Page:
+ Site Statistics
+ Search Articles
+ PDF Full Text Service
How our service works
Request PDF Full Text
+ Follow Us
Follow on Facebook
Follow on Twitter
Follow on LinkedIn
+ Subscribe to Site Feeds
Most Shared
PDF Full Text
+ Translate
+ Recently Requested

Muscular adaptation and strength during the early phase of eccentric training: influence of the training frequency



Muscular adaptation and strength during the early phase of eccentric training: influence of the training frequency



Medicine and Science in Sports and Exercise 29(12): 1646-1652



We investigated the effects of different training frequencies on maximum isometric voluntary contraction (MVC) force and plasma concentrations of muscle proteins during the early phase of eccentric training. MVC and plasma concentrations of creatine kinase (CK) and slow-twitch skeletal (cardiac beta-type) myosin heavy chain (MHC) fragments were measured before and 4 and 7 d after performing the first and last training task. Training tasks, which comprised 70 high-force eccentric contractions involving the thigh muscles (single leg), were performed under supervision in three groups (A, B, C) at the beginning and at the end of the study period (7 wk). In addition, groups A (N = 10) and B (N = 10) trained during the study period starting 1 wk after the first training task. Group A performed one training task once a week for 5 wk and group B (N = 10) twice a week for 2 wk and three times a week during the subsequent 3 wk. In all three groups the first training task resulted in delayed CK and MHC peaks and decrements in MVC, which were comparable (P > 0.05). Only training regimen B resulted in a significant increase in the MVC. Compared with the first training task training regimens, A and B significantly (P < 0.01) reduced the increase in serum muscle protein and muscle function impairment. The responses to the last training task did not differ significantly between groups A and B. In group C the responses after the second training task did not differ significantly from those observed after the first task. Our results suggest that, compared with group A, additional eccentric exercise in group B is the essential basis for the increase in muscle strength during the early phase of eccentric training without further benefits for muscular adaptation. In group C we found no muscular adaptation.

Please choose payment method:






(PDF emailed within 1 workday: $29.90)

Accession: 046746776

Download citation: RISBibTeXText

PMID: 9432099


Related references

Aging effects on motor skill learning as an early neuromuscular adaptation during concentric and eccentric dorsiflexor strength training. Society for Neuroscience Abstracts 22(1-3): 130, 1996

Early-phase neuroendocrine responses and strength adaptations following eccentric-enhanced resistance training. Journal of Strength and Conditioning Research 22(4): 1205-1214, 2008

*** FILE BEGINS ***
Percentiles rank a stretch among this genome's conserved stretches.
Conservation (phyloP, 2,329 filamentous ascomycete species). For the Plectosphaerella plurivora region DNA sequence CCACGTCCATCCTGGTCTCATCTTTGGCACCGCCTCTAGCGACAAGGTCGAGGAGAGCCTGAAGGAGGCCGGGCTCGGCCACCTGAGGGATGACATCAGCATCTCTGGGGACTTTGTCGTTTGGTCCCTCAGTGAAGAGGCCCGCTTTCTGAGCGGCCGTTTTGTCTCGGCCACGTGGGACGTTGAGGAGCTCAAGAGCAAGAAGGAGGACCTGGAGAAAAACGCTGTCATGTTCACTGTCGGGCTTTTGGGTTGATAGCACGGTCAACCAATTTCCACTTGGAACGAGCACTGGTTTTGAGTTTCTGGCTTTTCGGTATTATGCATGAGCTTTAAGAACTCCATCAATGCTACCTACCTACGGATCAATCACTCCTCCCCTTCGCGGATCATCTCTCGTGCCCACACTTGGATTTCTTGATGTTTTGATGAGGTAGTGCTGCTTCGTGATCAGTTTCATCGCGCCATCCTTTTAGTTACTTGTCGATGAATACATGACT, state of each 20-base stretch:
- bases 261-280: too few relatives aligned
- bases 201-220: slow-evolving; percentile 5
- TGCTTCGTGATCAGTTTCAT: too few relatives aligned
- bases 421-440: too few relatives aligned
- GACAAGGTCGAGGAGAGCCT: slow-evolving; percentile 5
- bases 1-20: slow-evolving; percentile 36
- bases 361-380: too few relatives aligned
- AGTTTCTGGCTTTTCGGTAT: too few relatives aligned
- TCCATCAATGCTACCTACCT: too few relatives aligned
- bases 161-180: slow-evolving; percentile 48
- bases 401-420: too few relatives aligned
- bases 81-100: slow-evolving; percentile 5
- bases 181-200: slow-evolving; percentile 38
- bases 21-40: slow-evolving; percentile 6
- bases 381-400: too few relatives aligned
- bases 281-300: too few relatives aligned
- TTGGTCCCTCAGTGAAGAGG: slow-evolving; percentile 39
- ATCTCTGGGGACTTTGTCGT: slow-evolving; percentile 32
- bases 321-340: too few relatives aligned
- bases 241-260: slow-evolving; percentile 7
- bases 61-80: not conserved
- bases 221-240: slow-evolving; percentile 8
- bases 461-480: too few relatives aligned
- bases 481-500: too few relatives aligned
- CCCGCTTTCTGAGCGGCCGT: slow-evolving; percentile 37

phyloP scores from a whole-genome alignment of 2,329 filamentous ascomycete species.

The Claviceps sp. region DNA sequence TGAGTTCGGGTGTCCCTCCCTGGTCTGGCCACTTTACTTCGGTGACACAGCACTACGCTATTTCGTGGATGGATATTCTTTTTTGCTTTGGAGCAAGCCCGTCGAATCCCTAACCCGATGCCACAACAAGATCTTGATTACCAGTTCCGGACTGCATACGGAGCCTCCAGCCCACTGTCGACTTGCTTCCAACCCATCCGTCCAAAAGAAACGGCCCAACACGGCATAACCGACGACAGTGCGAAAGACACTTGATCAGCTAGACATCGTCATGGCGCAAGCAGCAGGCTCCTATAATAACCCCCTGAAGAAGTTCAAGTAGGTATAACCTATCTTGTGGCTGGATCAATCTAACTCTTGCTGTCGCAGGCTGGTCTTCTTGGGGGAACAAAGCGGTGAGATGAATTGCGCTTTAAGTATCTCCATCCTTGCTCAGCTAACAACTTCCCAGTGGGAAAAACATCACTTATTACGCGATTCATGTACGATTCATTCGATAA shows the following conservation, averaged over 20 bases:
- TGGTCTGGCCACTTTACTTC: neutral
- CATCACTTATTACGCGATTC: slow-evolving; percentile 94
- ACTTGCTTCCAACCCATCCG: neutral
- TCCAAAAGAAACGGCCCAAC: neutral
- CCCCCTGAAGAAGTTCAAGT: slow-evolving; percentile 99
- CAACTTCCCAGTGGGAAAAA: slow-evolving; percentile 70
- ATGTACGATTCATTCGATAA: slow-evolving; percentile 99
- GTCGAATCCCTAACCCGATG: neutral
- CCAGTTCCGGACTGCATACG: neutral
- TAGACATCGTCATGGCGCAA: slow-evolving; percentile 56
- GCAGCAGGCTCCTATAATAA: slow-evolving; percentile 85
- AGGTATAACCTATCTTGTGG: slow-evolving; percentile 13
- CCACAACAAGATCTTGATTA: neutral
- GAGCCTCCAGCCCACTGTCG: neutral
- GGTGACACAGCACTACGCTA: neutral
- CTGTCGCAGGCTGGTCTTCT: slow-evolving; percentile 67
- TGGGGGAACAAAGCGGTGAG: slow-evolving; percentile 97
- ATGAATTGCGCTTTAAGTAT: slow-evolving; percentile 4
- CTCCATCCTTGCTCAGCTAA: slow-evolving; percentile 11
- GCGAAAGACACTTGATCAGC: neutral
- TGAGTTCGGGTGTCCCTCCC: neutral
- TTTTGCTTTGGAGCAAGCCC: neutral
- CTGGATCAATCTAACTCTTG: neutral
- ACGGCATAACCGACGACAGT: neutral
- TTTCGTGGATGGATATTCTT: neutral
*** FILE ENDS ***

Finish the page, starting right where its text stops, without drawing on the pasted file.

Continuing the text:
Higher Training Frequency Is Important for Gaining Muscular Strength Under Volume-Matched Training. Frontiers in Physiology 9: 744-744, 2018

Comparative effects of training, concentric training, eccentric training and their combination on strength of selected body segments. British Journal of Sports Medicine 44(Suppl_1): I22-I22, 2010

Effects of Menstrual Phase-Dependent Resistance Training Frequency on Muscular Hypertrophy and Strength. Journal of Strength and Conditioning Research 30(6): 1727-1734, 2015

Effects of eccentric and concentric resistance training on muscular strength. Medicine & Science in Sports & Exercise 21(2 SUPPL): S88, 1989

Effects of 4 weeks of traditional resistance training vs. superslow strength training on early phase adaptations in strength, flexibility, and aerobic capacity in college-aged women. Journal of Strength and Conditioning Research 25(11): 3006-3013, 2012

Muscular adaptations to computer-guided strength training with eccentric overload. Acta Physiologica Scandinavica 182(1): 77-88, 2004

Concurrent training in elite male runners: the influence of strength versus muscular endurance training on performance outcomes. Journal of Strength and Conditioning Research 27(9): 2433-2443, 2014

Comparison of effects of eccentric training, eccentric-concentric training, and eccentric-concentric training combined with isometric contraction in the treatment of lateral elbow tendinopathy. Journal of Hand Therapy 30(1): 13-19, 2016

Effects of strength training with eccentric overload on muscle adaptation in male athletes. European Journal of Applied Physiology 108(4): 821-836, 2010

Increasing Lean Mass and Strength: A Comparison of High Frequency Strength Training to Lower Frequency Strength Training. International Journal of Exercise Science 9(2): 159-167, 2016

Physical training of forest apprentices. 1. Results of some training programmes. 2. Physiological aspects of muscular-strength training.. Rapp. Uppsats. Instn. Skogstek. Skogshogsk., Stockh, 20, 66 + 4, 1963

Is enhanced-eccentric resistance training superior to traditional training for increasing elbow flexor strength?. Journal of Sports Science & Medicine 2(2): 62-69, 2003

Neuromuscular adaptation during prolonged strength training, detraining and re-strength-training in middle-aged and elderly people. European Journal of Applied Physiology 83(1): 51-62, 2000